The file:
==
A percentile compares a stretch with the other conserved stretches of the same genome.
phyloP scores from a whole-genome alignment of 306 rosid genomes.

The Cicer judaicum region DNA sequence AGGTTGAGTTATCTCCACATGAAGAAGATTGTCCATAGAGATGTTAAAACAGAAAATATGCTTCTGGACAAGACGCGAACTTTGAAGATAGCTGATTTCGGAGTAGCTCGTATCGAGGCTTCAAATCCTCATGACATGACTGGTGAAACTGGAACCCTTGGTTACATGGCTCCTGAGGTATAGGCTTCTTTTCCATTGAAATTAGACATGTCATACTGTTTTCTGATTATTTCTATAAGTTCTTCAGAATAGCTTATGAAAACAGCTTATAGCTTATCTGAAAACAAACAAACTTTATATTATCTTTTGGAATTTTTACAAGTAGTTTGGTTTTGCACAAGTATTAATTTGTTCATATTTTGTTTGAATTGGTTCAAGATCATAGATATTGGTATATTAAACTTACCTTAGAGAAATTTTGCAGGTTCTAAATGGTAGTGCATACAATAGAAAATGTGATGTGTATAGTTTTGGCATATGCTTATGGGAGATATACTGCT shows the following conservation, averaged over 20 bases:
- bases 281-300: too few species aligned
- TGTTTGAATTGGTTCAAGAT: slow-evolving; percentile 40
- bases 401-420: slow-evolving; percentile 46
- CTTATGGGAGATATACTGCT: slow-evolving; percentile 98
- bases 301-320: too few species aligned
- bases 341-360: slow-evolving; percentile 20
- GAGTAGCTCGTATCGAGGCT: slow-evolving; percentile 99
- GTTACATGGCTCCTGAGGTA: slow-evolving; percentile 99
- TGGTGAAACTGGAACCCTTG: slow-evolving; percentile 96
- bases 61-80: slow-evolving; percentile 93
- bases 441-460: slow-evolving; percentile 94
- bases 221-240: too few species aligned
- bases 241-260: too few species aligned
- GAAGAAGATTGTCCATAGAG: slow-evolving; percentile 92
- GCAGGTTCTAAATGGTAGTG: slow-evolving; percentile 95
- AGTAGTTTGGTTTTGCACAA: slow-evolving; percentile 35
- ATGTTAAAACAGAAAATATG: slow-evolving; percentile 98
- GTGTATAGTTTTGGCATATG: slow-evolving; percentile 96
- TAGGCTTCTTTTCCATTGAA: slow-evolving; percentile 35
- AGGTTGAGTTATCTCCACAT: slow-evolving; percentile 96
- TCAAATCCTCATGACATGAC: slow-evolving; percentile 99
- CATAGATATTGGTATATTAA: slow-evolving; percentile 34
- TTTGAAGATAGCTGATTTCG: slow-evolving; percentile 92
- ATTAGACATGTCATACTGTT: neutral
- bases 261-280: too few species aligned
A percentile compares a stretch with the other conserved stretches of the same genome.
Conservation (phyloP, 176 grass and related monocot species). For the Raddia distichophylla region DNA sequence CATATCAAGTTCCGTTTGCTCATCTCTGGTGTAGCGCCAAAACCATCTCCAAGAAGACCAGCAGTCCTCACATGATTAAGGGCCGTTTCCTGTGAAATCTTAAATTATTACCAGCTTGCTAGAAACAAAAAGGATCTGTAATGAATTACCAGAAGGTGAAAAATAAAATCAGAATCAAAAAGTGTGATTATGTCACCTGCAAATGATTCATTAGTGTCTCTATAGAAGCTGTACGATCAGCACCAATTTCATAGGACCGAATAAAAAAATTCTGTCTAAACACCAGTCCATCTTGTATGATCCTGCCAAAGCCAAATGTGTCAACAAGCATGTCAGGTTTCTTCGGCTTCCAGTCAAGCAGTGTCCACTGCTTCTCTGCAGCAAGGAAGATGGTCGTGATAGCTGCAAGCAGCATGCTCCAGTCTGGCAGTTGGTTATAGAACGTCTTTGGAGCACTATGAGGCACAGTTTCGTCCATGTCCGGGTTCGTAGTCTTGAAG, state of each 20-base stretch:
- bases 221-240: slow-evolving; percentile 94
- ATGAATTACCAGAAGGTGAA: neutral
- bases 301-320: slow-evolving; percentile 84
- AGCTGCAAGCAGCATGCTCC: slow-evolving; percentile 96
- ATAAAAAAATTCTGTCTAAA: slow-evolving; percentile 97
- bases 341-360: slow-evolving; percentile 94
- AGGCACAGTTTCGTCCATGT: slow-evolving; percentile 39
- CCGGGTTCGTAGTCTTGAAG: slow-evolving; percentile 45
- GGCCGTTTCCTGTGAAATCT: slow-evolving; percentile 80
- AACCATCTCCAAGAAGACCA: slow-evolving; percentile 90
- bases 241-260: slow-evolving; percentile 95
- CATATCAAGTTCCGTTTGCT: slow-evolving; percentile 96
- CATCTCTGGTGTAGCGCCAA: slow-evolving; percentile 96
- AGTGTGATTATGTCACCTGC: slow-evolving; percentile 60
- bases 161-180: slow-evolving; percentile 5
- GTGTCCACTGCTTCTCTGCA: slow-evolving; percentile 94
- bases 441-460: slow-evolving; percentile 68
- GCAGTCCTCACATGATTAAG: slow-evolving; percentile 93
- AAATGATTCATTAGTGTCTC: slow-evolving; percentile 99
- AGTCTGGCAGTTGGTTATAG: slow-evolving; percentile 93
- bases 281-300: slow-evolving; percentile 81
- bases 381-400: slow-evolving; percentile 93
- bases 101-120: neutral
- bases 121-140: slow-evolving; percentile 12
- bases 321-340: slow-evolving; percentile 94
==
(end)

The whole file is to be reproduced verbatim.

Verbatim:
A percentile compares a stretch with the other conserved stretches of the same genome.
phyloP scores from a whole-genome alignment of 306 rosid genomes.

The Cicer judaicum region DNA sequence AGGTTGAGTTATCTCCACATGAAGAAGATTGTCCATAGAGATGTTAAAACAGAAAATATGCTTCTGGACAAGACGCGAACTTTGAAGATAGCTGATTTCGGAGTAGCTCGTATCGAGGCTTCAAATCCTCATGACATGACTGGTGAAACTGGAACCCTTGGTTACATGGCTCCTGAGGTATAGGCTTCTTTTCCATTGAAATTAGACATGTCATACTGTTTTCTGATTATTTCTATAAGTTCTTCAGAATAGCTTATGAAAACAGCTTATAGCTTATCTGAAAACAAACAAACTTTATATTATCTTTTGGAATTTTTACAAGTAGTTTGGTTTTGCACAAGTATTAATTTGTTCATATTTTGTTTGAATTGGTTCAAGATCATAGATATTGGTATATTAAACTTACCTTAGAGAAATTTTGCAGGTTCTAAATGGTAGTGCATACAATAGAAAATGTGATGTGTATAGTTTTGGCATATGCTTATGGGAGATATACTGCT shows the following conservation, averaged over 20 bases:
- bases 281-300: too few species aligned
- TGTTTGAATTGGTTCAAGAT: slow-evolving; percentile 40
- bases 401-420: slow-evolving; percentile 46
- CTTATGGGAGATATACTGCT: slow-evolving; percentile 98
- bases 301-320: too few species aligned
- bases 341-360: slow-evolving; percentile 20
- GAGTAGCTCGTATCGAGGCT: slow-evolving; percentile 99
- GTTACATGGCTCCTGAGGTA: slow-evolving; percentile 99
- TGGTGAAACTGGAACCCTTG: slow-evolving; percentile 96
- bases 61-80: slow-evolving; percentile 93
- bases 441-460: slow-evolving; percentile 94
- bases 221-240: too few species aligned
- bases 241-260: too few species aligned
- GAAGAAGATTGTCCATAGAG: slow-evolving; percentile 92
- GCAGGTTCTAAATGGTAGTG: slow-evolving; percentile 95
- AGTAGTTTGGTTTTGCACAA: slow-evolving; percentile 35
- ATGTTAAAACAGAAAATATG: slow-evolving; percentile 98
- GTGTATAGTTTTGGCATATG: slow-evolving; percentile 96
- TAGGCTTCTTTTCCATTGAA: slow-evolving; percentile 35
- AGGTTGAGTTATCTCCACAT: slow-evolving; percentile 96
- TCAAATCCTCATGACATGAC: slow-evolving; percentile 99
- CATAGATATTGGTATATTAA: slow-evolving; percentile 34
- TTTGAAGATAGCTGATTTCG: slow-evolving; percentile 92
- ATTAGACATGTCATACTGTT: neutral
- bases 261-280: too few species aligned
A percentile compares a stretch with the other conserved stretches of the same genome.
Conservation (phyloP, 176 grass and related monocot species). For the Raddia distichophylla region DNA sequence CATATCAAGTTCCGTTTGCTCATCTCTGGTGTAGCGCCAAAACCATCTCCAAGAAGACCAGCAGTCCTCACATGATTAAGGGCCGTTTCCTGTGAAATCTTAAATTATTACCAGCTTGCTAGAAACAAAAAGGATCTGTAATGAATTACCAGAAGGTGAAAAATAAAATCAGAATCAAAAAGTGTGATTATGTCACCTGCAAATGATTCATTAGTGTCTCTATAGAAGCTGTACGATCAGCACCAATTTCATAGGACCGAATAAAAAAATTCTGTCTAAACACCAGTCCATCTTGTATGATCCTGCCAAAGCCAAATGTGTCAACAAGCATGTCAGGTTTCTTCGGCTTCCAGTCAAGCAGTGTCCACTGCTTCTCTGCAGCAAGGAAGATGGTCGTGATAGCTGCAAGCAGCATGCTCCAGTCTGGCAGTTGGTTATAGAACGTCTTTGGAGCACTATGAGGCACAGTTTCGTCCATGTCCGGGTTCGTAGTCTTGAAG, state of each 20-base stretch:
- bases 221-240: slow-evolving; percentile 94
- ATGAATTACCAGAAGGTGAA: neutral
- bases 301-320: slow-evolving; percentile 84
- AGCTGCAAGCAGCATGCTCC: slow-evolving; percentile 96
- ATAAAAAAATTCTGTCTAAA: slow-evolving; percentile 97
- bases 341-360: slow-evolving; percentile 94
- AGGCACAGTTTCGTCCATGT: slow-evolving; percentile 39
- CCGGGTTCGTAGTCTTGAAG: slow-evolving; percentile 45
- GGCCGTTTCCTGTGAAATCT: slow-evolving; percentile 80
- AACCATCTCCAAGAAGACCA: slow-evolving; percentile 90
- bases 241-260: slow-evolving; percentile 95
- CATATCAAGTTCCGTTTGCT: slow-evolving; percentile 96
- CATCTCTGGTGTAGCGCCAA: slow-evolving; percentile 96
- AGTGTGATTATGTCACCTGC: slow-evolving; percentile 60
- bases 161-180: slow-evolving; percentile 5
- GTGTCCACTGCTTCTCTGCA: slow-evolving; percentile 94
- bases 441-460: slow-evolving; percentile 68
- GCAGTCCTCACATGATTAAG: slow-evolving; percentile 93
- AAATGATTCATTAGTGTCTC: slow-evolving; percentile 99
- AGTCTGGCAGTTGGTTATAG: slow-evolving; percentile 93
- bases 281-300: slow-evolving; percentile 81
- bases 381-400: slow-evolving; percentile 93
- bases 101-120: neutral
- bases 121-140: slow-evolving; percentile 12
- bases 321-340: slow-evolving; percentile 94